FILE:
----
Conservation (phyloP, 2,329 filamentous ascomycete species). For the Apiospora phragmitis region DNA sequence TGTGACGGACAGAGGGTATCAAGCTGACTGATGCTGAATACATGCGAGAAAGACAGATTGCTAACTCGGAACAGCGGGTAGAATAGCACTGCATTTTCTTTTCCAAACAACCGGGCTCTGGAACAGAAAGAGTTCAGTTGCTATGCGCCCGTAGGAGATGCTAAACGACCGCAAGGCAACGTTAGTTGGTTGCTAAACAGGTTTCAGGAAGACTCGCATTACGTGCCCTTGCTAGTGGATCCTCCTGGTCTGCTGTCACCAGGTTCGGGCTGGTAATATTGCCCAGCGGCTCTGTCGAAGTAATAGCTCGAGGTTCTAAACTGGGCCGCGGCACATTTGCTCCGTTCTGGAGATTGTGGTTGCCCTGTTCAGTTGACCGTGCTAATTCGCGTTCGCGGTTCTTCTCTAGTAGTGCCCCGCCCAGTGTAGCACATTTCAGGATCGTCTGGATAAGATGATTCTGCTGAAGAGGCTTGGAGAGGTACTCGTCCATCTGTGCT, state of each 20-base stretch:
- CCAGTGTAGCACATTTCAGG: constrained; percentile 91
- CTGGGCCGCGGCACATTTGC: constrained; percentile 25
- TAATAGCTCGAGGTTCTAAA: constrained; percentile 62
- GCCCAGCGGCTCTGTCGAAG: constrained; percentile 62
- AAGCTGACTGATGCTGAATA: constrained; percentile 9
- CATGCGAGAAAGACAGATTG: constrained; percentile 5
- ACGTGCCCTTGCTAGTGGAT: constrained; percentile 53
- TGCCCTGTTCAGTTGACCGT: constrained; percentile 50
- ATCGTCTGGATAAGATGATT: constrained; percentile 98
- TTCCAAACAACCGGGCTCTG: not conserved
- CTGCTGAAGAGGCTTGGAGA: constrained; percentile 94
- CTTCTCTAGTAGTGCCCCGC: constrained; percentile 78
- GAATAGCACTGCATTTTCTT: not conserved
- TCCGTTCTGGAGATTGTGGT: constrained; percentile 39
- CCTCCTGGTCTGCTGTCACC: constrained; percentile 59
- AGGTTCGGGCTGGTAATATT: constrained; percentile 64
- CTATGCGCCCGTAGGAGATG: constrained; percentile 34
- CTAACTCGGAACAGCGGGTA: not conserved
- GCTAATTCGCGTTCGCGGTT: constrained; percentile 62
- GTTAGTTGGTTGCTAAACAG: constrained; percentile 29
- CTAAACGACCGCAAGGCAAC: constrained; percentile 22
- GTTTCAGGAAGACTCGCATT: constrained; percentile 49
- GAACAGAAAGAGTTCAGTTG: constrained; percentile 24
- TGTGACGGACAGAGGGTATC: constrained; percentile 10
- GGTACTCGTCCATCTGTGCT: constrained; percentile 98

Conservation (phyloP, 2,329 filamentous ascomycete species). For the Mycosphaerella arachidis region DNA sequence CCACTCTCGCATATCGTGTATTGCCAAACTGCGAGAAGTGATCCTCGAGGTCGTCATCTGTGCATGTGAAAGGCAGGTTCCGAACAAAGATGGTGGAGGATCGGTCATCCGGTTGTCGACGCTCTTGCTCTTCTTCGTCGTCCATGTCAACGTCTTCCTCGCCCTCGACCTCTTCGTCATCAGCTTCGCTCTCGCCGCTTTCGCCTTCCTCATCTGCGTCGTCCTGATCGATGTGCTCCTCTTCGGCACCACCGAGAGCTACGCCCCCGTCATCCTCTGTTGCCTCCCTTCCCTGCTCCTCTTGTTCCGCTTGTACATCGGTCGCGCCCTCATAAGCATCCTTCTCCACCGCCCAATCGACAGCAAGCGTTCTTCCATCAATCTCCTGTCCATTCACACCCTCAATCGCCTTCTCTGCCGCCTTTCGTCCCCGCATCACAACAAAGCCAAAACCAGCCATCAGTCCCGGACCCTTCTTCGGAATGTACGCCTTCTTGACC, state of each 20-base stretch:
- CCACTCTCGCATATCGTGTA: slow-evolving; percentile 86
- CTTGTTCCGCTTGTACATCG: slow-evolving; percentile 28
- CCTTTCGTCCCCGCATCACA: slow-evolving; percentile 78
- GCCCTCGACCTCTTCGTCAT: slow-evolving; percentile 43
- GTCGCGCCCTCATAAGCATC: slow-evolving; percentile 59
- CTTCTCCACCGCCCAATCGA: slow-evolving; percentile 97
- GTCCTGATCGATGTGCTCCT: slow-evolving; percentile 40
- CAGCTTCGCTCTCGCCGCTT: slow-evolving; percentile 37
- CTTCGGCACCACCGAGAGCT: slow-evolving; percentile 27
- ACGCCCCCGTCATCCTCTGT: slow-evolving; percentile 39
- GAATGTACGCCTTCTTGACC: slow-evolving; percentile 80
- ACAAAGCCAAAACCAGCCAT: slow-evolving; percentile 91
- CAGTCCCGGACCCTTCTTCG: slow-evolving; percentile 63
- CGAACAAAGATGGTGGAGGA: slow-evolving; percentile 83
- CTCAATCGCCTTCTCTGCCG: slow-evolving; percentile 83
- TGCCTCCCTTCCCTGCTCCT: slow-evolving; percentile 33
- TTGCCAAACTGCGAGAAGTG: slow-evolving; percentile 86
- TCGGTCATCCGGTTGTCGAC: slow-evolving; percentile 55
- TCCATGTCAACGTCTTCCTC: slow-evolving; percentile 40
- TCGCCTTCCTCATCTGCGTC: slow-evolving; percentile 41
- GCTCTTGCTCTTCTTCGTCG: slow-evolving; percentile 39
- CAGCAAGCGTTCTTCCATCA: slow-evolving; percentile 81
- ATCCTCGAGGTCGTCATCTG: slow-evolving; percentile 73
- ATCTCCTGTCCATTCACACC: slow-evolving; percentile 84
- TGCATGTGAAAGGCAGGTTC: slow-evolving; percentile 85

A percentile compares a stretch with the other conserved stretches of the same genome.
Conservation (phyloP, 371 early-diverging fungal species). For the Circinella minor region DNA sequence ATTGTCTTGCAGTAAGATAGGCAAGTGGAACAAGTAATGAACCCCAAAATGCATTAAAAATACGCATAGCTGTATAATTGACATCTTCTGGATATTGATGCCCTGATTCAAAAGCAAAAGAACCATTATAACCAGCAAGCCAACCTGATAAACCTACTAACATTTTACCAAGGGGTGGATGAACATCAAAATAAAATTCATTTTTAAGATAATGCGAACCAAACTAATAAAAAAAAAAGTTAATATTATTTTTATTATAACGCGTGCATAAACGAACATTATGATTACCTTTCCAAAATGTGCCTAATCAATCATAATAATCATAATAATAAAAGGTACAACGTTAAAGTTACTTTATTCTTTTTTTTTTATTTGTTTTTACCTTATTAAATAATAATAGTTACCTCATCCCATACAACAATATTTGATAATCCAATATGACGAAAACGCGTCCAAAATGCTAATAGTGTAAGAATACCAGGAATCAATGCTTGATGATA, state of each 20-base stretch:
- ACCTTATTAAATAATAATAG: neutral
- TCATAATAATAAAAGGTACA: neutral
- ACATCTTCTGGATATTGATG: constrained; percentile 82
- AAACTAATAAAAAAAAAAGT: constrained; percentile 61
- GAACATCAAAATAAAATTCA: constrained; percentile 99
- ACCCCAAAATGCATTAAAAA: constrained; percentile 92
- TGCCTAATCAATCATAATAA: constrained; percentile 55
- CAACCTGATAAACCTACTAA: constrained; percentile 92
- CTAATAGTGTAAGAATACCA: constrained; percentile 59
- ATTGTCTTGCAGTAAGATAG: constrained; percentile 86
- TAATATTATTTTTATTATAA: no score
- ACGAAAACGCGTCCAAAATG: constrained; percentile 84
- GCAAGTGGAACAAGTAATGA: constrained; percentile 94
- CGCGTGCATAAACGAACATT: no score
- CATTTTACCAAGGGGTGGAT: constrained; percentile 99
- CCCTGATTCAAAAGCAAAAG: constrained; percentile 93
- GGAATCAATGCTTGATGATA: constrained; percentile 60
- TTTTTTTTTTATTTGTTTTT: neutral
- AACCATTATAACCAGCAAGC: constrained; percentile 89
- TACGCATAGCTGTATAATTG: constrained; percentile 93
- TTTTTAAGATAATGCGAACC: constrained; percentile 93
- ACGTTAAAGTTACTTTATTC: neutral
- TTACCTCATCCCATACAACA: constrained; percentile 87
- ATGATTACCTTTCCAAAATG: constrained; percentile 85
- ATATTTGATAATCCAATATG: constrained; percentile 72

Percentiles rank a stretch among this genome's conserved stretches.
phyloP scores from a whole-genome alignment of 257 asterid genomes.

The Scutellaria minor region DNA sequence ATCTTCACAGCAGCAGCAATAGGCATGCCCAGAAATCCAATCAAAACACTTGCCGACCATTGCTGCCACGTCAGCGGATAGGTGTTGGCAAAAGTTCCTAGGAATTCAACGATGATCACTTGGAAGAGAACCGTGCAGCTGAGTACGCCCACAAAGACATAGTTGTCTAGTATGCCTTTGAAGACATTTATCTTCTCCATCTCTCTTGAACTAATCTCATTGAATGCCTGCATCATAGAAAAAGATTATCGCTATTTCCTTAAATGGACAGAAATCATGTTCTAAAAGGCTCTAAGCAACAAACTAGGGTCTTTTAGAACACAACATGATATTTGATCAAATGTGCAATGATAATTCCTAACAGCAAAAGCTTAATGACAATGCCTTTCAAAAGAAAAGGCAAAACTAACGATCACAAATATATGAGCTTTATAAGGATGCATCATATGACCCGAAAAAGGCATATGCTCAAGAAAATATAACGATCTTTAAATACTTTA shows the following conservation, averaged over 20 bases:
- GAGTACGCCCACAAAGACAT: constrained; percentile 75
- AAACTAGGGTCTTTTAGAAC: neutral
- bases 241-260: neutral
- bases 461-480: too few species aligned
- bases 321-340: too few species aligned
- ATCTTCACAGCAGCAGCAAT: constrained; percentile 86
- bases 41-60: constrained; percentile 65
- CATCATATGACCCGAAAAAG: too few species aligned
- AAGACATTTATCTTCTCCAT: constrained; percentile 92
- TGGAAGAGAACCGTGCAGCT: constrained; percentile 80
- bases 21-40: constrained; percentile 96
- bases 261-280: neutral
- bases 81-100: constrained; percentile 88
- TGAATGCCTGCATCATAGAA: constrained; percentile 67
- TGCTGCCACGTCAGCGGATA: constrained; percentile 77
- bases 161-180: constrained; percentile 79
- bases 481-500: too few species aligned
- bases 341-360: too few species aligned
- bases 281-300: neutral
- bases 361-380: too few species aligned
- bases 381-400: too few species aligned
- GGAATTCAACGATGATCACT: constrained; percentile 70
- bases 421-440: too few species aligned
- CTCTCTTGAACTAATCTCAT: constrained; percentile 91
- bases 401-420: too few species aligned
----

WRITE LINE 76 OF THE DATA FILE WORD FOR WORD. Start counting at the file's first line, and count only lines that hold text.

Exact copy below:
- ACGTTAAAGTTACTTTATTC: neutral